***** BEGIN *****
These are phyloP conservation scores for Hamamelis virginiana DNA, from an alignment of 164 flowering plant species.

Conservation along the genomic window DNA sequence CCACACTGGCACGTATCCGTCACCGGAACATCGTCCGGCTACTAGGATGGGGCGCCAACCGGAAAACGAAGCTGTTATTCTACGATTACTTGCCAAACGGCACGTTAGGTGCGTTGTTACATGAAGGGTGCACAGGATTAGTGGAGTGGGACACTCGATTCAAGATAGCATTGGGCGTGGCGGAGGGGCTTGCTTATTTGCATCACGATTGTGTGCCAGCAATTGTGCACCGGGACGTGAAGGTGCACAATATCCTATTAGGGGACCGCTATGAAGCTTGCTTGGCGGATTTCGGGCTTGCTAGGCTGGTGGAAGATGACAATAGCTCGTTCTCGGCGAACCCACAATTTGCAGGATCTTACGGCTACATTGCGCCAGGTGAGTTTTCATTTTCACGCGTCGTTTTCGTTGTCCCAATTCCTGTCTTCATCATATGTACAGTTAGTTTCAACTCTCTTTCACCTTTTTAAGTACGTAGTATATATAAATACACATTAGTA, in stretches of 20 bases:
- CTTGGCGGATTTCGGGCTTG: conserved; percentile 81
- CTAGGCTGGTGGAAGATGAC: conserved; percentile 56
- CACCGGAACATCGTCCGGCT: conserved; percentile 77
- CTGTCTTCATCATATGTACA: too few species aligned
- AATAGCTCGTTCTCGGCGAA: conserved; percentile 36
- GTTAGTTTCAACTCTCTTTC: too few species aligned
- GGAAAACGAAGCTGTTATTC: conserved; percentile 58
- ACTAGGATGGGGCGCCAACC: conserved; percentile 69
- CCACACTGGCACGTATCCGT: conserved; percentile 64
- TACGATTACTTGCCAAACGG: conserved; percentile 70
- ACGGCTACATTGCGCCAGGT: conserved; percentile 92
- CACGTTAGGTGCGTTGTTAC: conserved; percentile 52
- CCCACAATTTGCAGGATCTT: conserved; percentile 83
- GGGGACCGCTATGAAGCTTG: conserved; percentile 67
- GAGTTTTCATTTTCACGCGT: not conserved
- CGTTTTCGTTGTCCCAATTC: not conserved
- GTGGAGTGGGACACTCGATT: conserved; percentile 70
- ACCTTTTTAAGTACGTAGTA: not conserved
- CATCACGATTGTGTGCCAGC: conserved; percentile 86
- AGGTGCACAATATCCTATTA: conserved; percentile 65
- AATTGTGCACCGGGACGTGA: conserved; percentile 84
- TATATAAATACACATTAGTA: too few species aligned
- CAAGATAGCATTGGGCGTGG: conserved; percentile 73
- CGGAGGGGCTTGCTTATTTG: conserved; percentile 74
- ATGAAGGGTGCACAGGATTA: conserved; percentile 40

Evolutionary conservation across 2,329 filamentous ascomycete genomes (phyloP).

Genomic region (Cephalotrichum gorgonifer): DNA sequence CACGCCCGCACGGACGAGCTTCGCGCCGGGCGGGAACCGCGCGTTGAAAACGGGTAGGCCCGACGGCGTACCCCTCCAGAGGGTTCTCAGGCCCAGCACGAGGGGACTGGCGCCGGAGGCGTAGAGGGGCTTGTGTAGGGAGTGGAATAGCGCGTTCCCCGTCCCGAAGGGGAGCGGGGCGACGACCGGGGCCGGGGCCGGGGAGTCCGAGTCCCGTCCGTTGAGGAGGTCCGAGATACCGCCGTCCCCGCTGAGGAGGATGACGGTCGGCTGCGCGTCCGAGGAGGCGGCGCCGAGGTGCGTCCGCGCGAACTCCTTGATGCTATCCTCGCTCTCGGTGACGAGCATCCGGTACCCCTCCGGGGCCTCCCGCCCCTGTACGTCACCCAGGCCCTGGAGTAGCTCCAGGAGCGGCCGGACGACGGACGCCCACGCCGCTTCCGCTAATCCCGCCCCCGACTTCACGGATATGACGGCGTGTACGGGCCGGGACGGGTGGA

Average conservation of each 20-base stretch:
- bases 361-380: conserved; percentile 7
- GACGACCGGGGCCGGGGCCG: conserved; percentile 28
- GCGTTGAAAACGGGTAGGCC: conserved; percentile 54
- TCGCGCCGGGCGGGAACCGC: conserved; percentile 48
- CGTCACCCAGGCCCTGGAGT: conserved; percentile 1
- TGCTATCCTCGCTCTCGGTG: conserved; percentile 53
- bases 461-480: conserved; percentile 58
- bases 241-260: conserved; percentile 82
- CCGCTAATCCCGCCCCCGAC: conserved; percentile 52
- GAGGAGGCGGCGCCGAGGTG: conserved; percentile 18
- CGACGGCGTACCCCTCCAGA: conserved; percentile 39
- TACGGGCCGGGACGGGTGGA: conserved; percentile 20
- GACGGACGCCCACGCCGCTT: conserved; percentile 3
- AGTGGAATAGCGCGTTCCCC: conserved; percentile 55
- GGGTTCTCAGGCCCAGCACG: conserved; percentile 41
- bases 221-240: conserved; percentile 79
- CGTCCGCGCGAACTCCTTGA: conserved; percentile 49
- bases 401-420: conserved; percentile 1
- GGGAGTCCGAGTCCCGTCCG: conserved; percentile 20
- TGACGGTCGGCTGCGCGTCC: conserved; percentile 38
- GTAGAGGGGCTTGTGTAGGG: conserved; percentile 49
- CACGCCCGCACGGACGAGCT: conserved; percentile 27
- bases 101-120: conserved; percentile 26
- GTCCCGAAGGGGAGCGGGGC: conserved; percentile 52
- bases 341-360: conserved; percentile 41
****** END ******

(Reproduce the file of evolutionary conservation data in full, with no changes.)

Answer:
These are phyloP conservation scores for Hamamelis virginiana DNA, from an alignment of 164 flowering plant species.

Conservation along the genomic window DNA sequence CCACACTGGCACGTATCCGTCACCGGAACATCGTCCGGCTACTAGGATGGGGCGCCAACCGGAAAACGAAGCTGTTATTCTACGATTACTTGCCAAACGGCACGTTAGGTGCGTTGTTACATGAAGGGTGCACAGGATTAGTGGAGTGGGACACTCGATTCAAGATAGCATTGGGCGTGGCGGAGGGGCTTGCTTATTTGCATCACGATTGTGTGCCAGCAATTGTGCACCGGGACGTGAAGGTGCACAATATCCTATTAGGGGACCGCTATGAAGCTTGCTTGGCGGATTTCGGGCTTGCTAGGCTGGTGGAAGATGACAATAGCTCGTTCTCGGCGAACCCACAATTTGCAGGATCTTACGGCTACATTGCGCCAGGTGAGTTTTCATTTTCACGCGTCGTTTTCGTTGTCCCAATTCCTGTCTTCATCATATGTACAGTTAGTTTCAACTCTCTTTCACCTTTTTAAGTACGTAGTATATATAAATACACATTAGTA, in stretches of 20 bases:
- CTTGGCGGATTTCGGGCTTG: conserved; percentile 81
- CTAGGCTGGTGGAAGATGAC: conserved; percentile 56
- CACCGGAACATCGTCCGGCT: conserved; percentile 77
- CTGTCTTCATCATATGTACA: too few species aligned
- AATAGCTCGTTCTCGGCGAA: conserved; percentile 36
- GTTAGTTTCAACTCTCTTTC: too few species aligned
- GGAAAACGAAGCTGTTATTC: conserved; percentile 58
- ACTAGGATGGGGCGCCAACC: conserved; percentile 69
- CCACACTGGCACGTATCCGT: conserved; percentile 64
- TACGATTACTTGCCAAACGG: conserved; percentile 70
- ACGGCTACATTGCGCCAGGT: conserved; percentile 92
- CACGTTAGGTGCGTTGTTAC: conserved; percentile 52
- CCCACAATTTGCAGGATCTT: conserved; percentile 83
- GGGGACCGCTATGAAGCTTG: conserved; percentile 67
- GAGTTTTCATTTTCACGCGT: not conserved
- CGTTTTCGTTGTCCCAATTC: not conserved
- GTGGAGTGGGACACTCGATT: conserved; percentile 70
- ACCTTTTTAAGTACGTAGTA: not conserved
- CATCACGATTGTGTGCCAGC: conserved; percentile 86
- AGGTGCACAATATCCTATTA: conserved; percentile 65
- AATTGTGCACCGGGACGTGA: conserved; percentile 84
- TATATAAATACACATTAGTA: too few species aligned
- CAAGATAGCATTGGGCGTGG: conserved; percentile 73
- CGGAGGGGCTTGCTTATTTG: conserved; percentile 74
- ATGAAGGGTGCACAGGATTA: conserved; percentile 40

Evolutionary conservation across 2,329 filamentous ascomycete genomes (phyloP).

Genomic region (Cephalotrichum gorgonifer): DNA sequence CACGCCCGCACGGACGAGCTTCGCGCCGGGCGGGAACCGCGCGTTGAAAACGGGTAGGCCCGACGGCGTACCCCTCCAGAGGGTTCTCAGGCCCAGCACGAGGGGACTGGCGCCGGAGGCGTAGAGGGGCTTGTGTAGGGAGTGGAATAGCGCGTTCCCCGTCCCGAAGGGGAGCGGGGCGACGACCGGGGCCGGGGCCGGGGAGTCCGAGTCCCGTCCGTTGAGGAGGTCCGAGATACCGCCGTCCCCGCTGAGGAGGATGACGGTCGGCTGCGCGTCCGAGGAGGCGGCGCCGAGGTGCGTCCGCGCGAACTCCTTGATGCTATCCTCGCTCTCGGTGACGAGCATCCGGTACCCCTCCGGGGCCTCCCGCCCCTGTACGTCACCCAGGCCCTGGAGTAGCTCCAGGAGCGGCCGGACGACGGACGCCCACGCCGCTTCCGCTAATCCCGCCCCCGACTTCACGGATATGACGGCGTGTACGGGCCGGGACGGGTGGA

Average conservation of each 20-base stretch:
- bases 361-380: conserved; percentile 7
- GACGACCGGGGCCGGGGCCG: conserved; percentile 28
- GCGTTGAAAACGGGTAGGCC: conserved; percentile 54
- TCGCGCCGGGCGGGAACCGC: conserved; percentile 48
- CGTCACCCAGGCCCTGGAGT: conserved; percentile 1
- TGCTATCCTCGCTCTCGGTG: conserved; percentile 53
- bases 461-480: conserved; percentile 58
- bases 241-260: conserved; percentile 82
- CCGCTAATCCCGCCCCCGAC: conserved; percentile 52
- GAGGAGGCGGCGCCGAGGTG: conserved; percentile 18
- CGACGGCGTACCCCTCCAGA: conserved; percentile 39
- TACGGGCCGGGACGGGTGGA: conserved; percentile 20
- GACGGACGCCCACGCCGCTT: conserved; percentile 3
- AGTGGAATAGCGCGTTCCCC: conserved; percentile 55
- GGGTTCTCAGGCCCAGCACG: conserved; percentile 41
- bases 221-240: conserved; percentile 79
- CGTCCGCGCGAACTCCTTGA: conserved; percentile 49
- bases 401-420: conserved; percentile 1
- GGGAGTCCGAGTCCCGTCCG: conserved; percentile 20
- TGACGGTCGGCTGCGCGTCC: conserved; percentile 38
- GTAGAGGGGCTTGTGTAGGG: conserved; percentile 49
- CACGCCCGCACGGACGAGCT: conserved; percentile 27
- bases 101-120: conserved; percentile 26
- GTCCCGAAGGGGAGCGGGGC: conserved; percentile 52
- bases 341-360: conserved; percentile 41